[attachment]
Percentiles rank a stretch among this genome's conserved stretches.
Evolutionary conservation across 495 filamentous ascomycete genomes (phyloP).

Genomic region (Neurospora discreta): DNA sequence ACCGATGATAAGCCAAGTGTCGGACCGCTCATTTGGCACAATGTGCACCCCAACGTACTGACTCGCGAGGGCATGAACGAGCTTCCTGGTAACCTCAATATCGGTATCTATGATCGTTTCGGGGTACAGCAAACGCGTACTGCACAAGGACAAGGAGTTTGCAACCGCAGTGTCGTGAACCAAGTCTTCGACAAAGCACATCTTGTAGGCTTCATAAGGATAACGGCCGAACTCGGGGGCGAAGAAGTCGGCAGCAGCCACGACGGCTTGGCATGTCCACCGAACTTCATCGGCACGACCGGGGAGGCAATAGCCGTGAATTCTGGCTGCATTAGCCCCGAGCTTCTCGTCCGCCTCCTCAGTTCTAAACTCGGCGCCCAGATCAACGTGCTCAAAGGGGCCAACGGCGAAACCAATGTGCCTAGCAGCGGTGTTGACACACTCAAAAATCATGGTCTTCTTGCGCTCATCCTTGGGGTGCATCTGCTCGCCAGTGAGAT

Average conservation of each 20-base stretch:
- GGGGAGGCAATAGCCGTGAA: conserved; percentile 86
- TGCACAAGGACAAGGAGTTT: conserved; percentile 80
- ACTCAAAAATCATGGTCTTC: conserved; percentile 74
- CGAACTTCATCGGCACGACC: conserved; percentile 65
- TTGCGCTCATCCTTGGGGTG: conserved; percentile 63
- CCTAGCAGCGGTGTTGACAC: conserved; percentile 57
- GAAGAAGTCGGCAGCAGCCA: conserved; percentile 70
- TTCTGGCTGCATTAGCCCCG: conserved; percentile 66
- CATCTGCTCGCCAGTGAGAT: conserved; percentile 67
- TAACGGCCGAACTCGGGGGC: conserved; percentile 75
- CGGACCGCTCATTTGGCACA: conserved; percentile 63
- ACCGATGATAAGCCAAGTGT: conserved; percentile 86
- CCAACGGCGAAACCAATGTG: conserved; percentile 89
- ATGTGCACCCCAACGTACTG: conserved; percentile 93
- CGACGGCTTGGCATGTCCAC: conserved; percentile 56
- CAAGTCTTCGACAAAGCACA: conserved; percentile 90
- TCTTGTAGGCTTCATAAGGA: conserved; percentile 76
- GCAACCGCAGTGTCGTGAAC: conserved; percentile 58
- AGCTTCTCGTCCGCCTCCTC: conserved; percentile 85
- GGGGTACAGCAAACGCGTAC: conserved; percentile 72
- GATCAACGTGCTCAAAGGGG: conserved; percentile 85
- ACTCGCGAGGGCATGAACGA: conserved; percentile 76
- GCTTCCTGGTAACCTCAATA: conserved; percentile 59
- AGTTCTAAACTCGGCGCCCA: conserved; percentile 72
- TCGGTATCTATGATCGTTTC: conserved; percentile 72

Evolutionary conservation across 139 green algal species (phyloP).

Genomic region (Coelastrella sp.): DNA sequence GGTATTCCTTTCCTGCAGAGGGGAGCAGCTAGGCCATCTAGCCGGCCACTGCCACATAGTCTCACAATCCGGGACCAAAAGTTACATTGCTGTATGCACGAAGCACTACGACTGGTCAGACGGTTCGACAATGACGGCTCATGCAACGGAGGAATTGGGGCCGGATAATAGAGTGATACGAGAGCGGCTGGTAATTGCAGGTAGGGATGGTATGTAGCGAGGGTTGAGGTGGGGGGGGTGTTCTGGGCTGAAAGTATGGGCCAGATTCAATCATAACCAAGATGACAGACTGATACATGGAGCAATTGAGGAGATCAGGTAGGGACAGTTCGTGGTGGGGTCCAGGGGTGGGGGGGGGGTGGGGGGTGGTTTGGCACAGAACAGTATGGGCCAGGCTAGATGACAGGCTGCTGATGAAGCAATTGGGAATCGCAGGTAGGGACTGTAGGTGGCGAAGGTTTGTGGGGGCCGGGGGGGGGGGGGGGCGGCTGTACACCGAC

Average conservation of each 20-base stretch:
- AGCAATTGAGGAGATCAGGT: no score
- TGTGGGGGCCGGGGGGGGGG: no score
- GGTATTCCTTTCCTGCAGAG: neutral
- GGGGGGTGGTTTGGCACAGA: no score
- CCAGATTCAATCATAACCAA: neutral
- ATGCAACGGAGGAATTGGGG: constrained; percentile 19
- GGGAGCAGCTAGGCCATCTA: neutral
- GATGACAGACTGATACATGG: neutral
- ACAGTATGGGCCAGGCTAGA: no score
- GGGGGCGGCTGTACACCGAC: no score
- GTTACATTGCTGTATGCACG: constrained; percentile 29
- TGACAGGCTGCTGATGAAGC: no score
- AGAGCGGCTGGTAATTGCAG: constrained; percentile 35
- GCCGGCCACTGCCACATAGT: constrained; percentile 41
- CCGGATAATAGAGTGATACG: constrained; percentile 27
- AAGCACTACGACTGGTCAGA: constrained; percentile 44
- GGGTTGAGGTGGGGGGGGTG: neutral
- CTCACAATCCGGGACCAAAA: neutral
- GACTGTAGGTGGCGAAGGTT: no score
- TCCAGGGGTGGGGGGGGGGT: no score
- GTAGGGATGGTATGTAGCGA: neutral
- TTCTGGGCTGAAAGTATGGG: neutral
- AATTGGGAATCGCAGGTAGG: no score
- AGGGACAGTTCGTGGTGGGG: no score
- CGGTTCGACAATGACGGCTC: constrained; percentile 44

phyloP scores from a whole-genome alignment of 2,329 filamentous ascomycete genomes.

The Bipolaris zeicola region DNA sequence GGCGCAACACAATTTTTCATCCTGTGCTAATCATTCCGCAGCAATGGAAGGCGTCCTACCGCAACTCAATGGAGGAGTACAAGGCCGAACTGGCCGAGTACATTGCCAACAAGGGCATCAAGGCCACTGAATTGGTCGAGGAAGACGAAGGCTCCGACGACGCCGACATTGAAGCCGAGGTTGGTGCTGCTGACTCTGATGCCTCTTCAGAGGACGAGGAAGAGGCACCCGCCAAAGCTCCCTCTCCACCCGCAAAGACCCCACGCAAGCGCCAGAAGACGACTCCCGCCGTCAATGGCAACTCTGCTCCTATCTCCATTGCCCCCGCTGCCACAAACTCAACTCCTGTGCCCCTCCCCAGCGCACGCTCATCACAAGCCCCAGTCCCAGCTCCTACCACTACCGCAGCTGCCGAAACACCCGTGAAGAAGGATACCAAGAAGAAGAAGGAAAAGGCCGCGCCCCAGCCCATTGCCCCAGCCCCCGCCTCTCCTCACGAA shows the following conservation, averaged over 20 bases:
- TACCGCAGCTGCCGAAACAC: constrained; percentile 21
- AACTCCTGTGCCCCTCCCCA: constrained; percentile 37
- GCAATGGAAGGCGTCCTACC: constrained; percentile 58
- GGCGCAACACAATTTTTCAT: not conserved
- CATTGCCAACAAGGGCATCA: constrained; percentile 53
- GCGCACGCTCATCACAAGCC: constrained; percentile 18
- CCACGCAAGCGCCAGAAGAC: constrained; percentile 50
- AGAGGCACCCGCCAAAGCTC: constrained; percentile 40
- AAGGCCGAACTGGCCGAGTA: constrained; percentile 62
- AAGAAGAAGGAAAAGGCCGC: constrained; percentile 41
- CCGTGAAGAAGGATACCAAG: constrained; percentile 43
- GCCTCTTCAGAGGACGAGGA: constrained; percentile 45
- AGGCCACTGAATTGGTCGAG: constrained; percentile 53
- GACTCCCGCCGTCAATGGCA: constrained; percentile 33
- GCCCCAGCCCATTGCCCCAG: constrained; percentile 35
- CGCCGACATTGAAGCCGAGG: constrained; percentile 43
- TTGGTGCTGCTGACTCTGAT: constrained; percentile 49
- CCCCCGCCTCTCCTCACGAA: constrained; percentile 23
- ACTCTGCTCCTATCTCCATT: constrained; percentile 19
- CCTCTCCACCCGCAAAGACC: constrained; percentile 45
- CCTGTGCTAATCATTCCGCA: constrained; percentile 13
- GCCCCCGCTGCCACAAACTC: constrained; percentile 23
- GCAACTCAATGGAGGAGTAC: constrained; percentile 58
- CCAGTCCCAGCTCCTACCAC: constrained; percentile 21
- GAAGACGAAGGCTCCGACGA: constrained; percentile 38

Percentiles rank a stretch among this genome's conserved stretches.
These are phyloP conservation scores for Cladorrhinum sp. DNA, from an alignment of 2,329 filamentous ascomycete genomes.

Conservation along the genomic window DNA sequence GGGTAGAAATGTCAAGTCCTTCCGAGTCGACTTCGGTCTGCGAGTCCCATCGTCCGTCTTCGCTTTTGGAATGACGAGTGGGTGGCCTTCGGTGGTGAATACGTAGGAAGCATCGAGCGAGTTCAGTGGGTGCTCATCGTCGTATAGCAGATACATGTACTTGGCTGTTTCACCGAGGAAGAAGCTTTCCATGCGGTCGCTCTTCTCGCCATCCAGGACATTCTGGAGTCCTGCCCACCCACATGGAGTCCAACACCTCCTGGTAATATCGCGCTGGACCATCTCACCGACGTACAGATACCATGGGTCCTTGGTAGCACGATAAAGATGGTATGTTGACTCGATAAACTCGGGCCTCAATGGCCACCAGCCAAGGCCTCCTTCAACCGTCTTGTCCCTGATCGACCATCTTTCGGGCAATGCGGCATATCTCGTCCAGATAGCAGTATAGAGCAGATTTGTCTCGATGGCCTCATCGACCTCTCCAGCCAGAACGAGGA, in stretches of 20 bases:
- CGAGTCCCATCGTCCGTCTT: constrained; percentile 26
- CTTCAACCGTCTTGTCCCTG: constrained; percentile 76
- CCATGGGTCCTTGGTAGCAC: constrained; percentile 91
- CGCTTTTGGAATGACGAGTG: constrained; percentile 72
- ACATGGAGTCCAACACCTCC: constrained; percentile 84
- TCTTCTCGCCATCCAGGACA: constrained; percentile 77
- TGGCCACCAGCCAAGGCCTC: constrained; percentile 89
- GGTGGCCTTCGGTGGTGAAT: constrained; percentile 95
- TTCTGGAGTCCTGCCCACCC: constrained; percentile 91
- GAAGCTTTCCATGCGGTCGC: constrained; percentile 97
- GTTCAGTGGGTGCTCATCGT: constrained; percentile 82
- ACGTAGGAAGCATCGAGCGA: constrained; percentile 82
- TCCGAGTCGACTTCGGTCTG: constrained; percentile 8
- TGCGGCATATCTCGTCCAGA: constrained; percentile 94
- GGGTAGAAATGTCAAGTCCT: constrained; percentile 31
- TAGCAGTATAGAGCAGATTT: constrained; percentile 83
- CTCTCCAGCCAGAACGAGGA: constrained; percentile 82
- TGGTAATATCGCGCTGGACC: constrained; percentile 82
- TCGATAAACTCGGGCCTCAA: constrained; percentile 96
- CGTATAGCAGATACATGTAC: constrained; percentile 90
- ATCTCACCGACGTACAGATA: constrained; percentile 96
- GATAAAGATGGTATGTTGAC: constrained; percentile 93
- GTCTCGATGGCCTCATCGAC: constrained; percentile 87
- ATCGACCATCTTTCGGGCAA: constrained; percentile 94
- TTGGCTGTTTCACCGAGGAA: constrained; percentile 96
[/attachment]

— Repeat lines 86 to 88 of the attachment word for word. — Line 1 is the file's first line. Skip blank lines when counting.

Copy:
These are phyloP conservation scores for Cladorrhinum sp. DNA, from an alignment of 2,329 filamentous ascomycete genomes.

Conservation along the genomic window DNA sequence GGGTAGAAATGTCAAGTCCTTCCGAGTCGACTTCGGTCTGCGAGTCCCATCGTCCGTCTTCGCTTTTGGAATGACGAGTGGGTGGCCTTCGGTGGTGAATACGTAGGAAGCATCGAGCGAGTTCAGTGGGTGCTCATCGTCGTATAGCAGATACATGTACTTGGCTGTTTCACCGAGGAAGAAGCTTTCCATGCGGTCGCTCTTCTCGCCATCCAGGACATTCTGGAGTCCTGCCCACCCACATGGAGTCCAACACCTCCTGGTAATATCGCGCTGGACCATCTCACCGACGTACAGATACCATGGGTCCTTGGTAGCACGATAAAGATGGTATGTTGACTCGATAAACTCGGGCCTCAATGGCCACCAGCCAAGGCCTCCTTCAACCGTCTTGTCCCTGATCGACCATCTTTCGGGCAATGCGGCATATCTCGTCCAGATAGCAGTATAGAGCAGATTTGTCTCGATGGCCTCATCGACCTCTCCAGCCAGAACGAGGA, in stretches of 20 bases:
- CGAGTCCCATCGTCCGTCTT: constrained; percentile 26